Political Settlement: Is the State Government and the Sixty Members of the Nagaland Assembly Responsible for the Delay In Settlement of the Naga Political Problem?
The creation of Nagaland State on 1st December, 1963 was a clear indication of Government of India’s desire to solve the Naga political problem and to usher in peace and prosperity to Nagaland. Thus, the Naga people were given the power, responsibility and opportunity to govern their own affairs.
In the history of the Nagas, for the first time, a responsible and popular Government was formed by the Nagaland Nationalist Organisation (NNO) in January, 1964. Since then the successive State Government of Nagaland has set itself to the task of running responsible Government with firm determination to solve the Naga Political Problem and to bring peace and development to Nagaland.
Most immediate and supreme task for the Government of Nagaland was to put an end to hostilities and uncertainties by creating and goodwill among the people, and to restore normal conditions in the State. In the meanwhile, God gave a vision to the Baptist Church leaders to form a Peace Mission in the Third Baptist Church Convention at Wokha in 1964. The proposal to form a Peace Mission consisting of Mr. B. P. Chaliha, Mr. Jayaprakash Narayan, Mr. Shankar Rao Deo and Rev. Michael Scott in February, 1964 was approved by the NNO party in Dimapur Session in February, 1964. The Government of Nagaland, after careful consideration, agreed to the proposal and introduced a Government Resolution in the Nagaland Assembly which was passed unanimously on 13th March, 1964.
The Peace Mission as well as the Church leaders worked hard to affect a stoppage of operations. An agreement was signed for cessation of hostilities on 25th May, 1964 and a period of stoppage of operation was effected from 6th September, 1964.
The first round of Peace talks was held at Chedema on September 23, 1964 between the Government of India delegation and the Underground Naga representatives. After 9-rounds of talks in the official levels, the underground leaders wanted to have talks with the Prime Minister of India.
The NNO party and the State Government having pledged to bring peace and political settlement, declared that they will not stand in the way, and allowed the underground leaders to have direct talks with the Prime Minister. This is the reason why the underground leaders could hold six rounds of peace talks with the Prime Minister.
In a series of meetings between the Government of India and the underground leaders, the question of settlement was discussed but nothing concrete came out of the talks. When it became clear that there could be no way out in arriving at a political settlement, the Peace Mission proposed a formula whereby ‘the Naga should of their own volition decide to participate in the Indian Union; while the Government of India would consider to what extent the pattern and structure of relationship between Nagaland and the Government of India should be adapted and recast so as to satisfy the aspirations of all sections of Naga opinion’.
At once the State Government hailed the Peace Mission proposal and appeal to all concerned to seriously consider the proposal in the interest of mutual peace and existence. This proposal was supported by all the Church leaders and the entire public of Nagaland with great hope and expectation that at last a ray of hope was raised in the horizon. However, the underground leaders completely ignored the Peace Mission proposal and discarded the desire and wishes of the Naga public.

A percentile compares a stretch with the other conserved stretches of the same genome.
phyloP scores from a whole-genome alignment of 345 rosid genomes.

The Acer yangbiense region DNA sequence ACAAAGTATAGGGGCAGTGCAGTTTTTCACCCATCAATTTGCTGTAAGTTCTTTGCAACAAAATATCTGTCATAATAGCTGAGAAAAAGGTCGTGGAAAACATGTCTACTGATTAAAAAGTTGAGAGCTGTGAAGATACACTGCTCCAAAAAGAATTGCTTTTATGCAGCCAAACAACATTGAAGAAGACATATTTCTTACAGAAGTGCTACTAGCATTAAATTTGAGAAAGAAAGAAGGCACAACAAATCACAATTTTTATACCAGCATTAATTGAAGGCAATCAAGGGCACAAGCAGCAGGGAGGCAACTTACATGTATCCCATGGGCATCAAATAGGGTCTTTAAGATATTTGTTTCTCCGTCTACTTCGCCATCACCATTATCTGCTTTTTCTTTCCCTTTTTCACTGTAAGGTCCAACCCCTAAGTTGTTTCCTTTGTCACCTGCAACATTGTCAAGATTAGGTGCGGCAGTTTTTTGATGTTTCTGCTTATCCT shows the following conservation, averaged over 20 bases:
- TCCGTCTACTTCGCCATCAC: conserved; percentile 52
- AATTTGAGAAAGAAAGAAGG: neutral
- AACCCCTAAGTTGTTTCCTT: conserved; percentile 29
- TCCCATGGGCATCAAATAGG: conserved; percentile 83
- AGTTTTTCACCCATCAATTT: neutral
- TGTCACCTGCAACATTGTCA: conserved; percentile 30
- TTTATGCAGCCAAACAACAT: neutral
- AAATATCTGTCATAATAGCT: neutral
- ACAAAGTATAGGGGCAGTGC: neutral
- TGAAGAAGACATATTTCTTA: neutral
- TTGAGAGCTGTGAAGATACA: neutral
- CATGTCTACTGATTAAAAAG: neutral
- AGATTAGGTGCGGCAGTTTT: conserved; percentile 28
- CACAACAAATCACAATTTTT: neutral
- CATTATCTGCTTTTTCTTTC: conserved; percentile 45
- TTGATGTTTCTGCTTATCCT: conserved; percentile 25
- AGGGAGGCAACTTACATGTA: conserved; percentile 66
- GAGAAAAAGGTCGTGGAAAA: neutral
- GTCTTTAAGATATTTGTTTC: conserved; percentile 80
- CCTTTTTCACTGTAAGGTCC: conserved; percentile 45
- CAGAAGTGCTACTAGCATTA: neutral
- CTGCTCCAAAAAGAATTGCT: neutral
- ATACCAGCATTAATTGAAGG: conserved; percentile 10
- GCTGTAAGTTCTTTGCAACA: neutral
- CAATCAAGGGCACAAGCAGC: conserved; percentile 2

The Government of India made their position amply clear to the underground that any talks with them could only be on the basis of Nagaland’s continuance as a constituent State within the Indian Union. However, the sixth and final round of talks by the underground with the Government of India came to a deadlock because the underground did not come down from their original stand for sovereignty. Since there was no meeting ground for further negotiation, the underground left Delhi in a huff in October, 1967.
On 5th February, 1993, in the Congress Party election Rally at Dimapur Stadium, Shri. P. V. Narasimha Rao, the Prime Minister and the Congress President, announced that the Naga problem is a ‘Political Problem’; and after that an emissaries such as late Rajesh Pilot and others were assigned to contacts the NSCM (IM) leaders and the Ceasefire Agreement was signed in August,1997. And on August 3, 2015, between the Government of India Interlocutor, Shri. R. N. Ravi and the NSCM (IM), leaders signed the ‘Frame Works Agreement. On November 17, 2017, between the Government of India Interlocutor, Shri. R. N. Ravi and the NNPGS leaders Working Committee signed Agreed Position for Resolution of Naga Political Issue. The State Government and the political parties in Nagaland are not the contending party(s). The contending parties are the Government of India and the various groups of Naga national workers. Right from the year 1964, after 1st General election in Nagaland State, the political parties stands have been to work for the solution of the vexed Naga political problem and to bring the contending parties to negotiating table and declared that they would not stand on the way for solution of the problem. The Political parties have also promised in their respective Manifesto that as and when the Agreement is signed for the final solution, the elected members of the Nagaland Legislative will pave the way for the implementations of the agreement. Therefore, the question of resignation of MLAs without such agreement for final solution does not arise.
Shri. Chingwang Konyak President,
Nationalist Democratic Progressive Party